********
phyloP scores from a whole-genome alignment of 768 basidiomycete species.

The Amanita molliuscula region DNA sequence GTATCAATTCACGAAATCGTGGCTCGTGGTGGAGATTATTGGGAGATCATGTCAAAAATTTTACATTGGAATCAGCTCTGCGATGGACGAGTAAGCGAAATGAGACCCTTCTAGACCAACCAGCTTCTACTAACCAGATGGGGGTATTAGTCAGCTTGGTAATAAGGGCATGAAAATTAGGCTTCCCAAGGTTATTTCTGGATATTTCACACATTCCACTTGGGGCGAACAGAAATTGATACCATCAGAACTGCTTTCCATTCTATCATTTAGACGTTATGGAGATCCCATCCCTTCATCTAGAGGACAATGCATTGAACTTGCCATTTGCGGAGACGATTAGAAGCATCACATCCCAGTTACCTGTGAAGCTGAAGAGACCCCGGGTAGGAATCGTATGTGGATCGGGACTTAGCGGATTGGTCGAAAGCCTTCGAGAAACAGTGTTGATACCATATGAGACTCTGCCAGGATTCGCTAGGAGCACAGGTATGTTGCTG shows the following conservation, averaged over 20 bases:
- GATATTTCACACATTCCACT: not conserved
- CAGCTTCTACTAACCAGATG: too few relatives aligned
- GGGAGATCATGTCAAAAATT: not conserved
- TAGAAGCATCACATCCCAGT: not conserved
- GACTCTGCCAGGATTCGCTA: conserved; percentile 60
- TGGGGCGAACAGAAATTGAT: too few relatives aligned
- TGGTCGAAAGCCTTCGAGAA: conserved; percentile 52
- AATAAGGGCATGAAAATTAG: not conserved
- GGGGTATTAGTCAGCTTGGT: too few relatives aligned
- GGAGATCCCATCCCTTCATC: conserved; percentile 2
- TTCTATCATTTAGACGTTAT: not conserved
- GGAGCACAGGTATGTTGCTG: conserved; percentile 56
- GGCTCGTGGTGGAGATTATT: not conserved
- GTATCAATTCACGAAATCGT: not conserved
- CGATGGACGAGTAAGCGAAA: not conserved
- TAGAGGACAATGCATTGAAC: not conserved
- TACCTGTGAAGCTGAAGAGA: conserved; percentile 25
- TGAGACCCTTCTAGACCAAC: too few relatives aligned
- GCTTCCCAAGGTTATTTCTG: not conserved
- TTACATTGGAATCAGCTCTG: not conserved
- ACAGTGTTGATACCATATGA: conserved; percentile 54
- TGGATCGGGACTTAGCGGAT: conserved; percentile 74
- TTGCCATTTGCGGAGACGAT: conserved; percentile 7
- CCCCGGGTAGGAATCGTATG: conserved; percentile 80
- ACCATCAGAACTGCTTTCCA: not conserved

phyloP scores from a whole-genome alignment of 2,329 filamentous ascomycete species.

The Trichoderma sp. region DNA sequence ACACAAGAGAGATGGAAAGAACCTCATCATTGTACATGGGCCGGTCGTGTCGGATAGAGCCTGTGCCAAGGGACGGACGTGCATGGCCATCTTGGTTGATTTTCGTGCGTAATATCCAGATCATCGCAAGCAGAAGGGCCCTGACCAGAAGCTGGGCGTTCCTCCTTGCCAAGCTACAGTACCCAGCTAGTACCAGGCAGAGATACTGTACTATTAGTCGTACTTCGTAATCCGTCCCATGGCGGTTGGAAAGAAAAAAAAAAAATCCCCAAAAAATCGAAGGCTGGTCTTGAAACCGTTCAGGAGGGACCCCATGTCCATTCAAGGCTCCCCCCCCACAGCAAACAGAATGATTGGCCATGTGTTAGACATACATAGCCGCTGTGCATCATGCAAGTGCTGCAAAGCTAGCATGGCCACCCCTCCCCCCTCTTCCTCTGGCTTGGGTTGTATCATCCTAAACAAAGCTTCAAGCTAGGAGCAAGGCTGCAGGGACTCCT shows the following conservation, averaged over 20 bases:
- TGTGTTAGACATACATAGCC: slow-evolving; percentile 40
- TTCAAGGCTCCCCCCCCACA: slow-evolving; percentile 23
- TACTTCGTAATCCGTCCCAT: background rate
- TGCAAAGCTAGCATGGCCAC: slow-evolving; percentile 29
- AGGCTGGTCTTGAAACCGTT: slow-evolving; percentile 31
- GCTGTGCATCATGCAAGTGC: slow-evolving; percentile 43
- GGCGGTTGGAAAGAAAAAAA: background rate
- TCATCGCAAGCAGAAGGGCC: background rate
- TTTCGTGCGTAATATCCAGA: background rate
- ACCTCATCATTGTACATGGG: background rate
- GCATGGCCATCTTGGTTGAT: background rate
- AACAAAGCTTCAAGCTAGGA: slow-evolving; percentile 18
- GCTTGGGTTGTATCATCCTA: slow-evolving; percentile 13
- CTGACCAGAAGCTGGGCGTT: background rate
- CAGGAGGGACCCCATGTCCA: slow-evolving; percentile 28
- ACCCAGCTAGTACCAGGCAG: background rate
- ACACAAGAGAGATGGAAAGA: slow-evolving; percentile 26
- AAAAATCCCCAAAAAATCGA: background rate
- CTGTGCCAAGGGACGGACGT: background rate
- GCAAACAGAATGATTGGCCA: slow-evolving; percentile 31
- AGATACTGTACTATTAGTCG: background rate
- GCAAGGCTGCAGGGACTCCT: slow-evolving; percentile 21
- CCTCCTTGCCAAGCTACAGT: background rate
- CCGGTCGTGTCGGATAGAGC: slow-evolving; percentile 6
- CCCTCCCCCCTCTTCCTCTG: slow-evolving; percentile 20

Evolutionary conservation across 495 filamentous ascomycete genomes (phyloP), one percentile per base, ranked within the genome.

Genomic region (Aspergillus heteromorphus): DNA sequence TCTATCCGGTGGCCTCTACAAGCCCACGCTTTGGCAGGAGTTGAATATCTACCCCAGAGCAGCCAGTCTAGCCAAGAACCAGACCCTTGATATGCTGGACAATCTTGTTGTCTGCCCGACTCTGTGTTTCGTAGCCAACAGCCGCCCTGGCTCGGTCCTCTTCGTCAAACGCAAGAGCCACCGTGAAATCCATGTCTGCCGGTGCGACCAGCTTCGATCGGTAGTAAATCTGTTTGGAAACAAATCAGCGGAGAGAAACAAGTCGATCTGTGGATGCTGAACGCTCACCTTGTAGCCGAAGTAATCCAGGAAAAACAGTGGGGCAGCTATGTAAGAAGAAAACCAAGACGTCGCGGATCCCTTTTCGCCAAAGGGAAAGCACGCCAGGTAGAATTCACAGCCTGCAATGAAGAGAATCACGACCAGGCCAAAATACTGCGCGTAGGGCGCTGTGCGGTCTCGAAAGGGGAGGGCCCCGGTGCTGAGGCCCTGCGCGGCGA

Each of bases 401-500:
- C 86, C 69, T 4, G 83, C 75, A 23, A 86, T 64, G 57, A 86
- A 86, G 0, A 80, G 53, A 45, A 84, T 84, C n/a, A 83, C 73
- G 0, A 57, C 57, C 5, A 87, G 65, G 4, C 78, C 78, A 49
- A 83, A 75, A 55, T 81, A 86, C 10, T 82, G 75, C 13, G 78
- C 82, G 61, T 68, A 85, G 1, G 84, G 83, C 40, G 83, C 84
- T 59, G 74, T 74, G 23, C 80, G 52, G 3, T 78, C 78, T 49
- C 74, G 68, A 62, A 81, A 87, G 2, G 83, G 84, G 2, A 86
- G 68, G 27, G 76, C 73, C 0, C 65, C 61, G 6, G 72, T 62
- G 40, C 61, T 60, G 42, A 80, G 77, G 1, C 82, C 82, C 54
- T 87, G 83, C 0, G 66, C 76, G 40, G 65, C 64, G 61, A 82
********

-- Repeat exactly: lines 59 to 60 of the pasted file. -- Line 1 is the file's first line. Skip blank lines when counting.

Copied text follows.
- A 86, G 0, A 80, G 53, A 45, A 84, T 84, C n/a, A 83, C 73
- G 0, A 57, C 57, C 5, A 87, G 65, G 4, C 78, C 78, A 49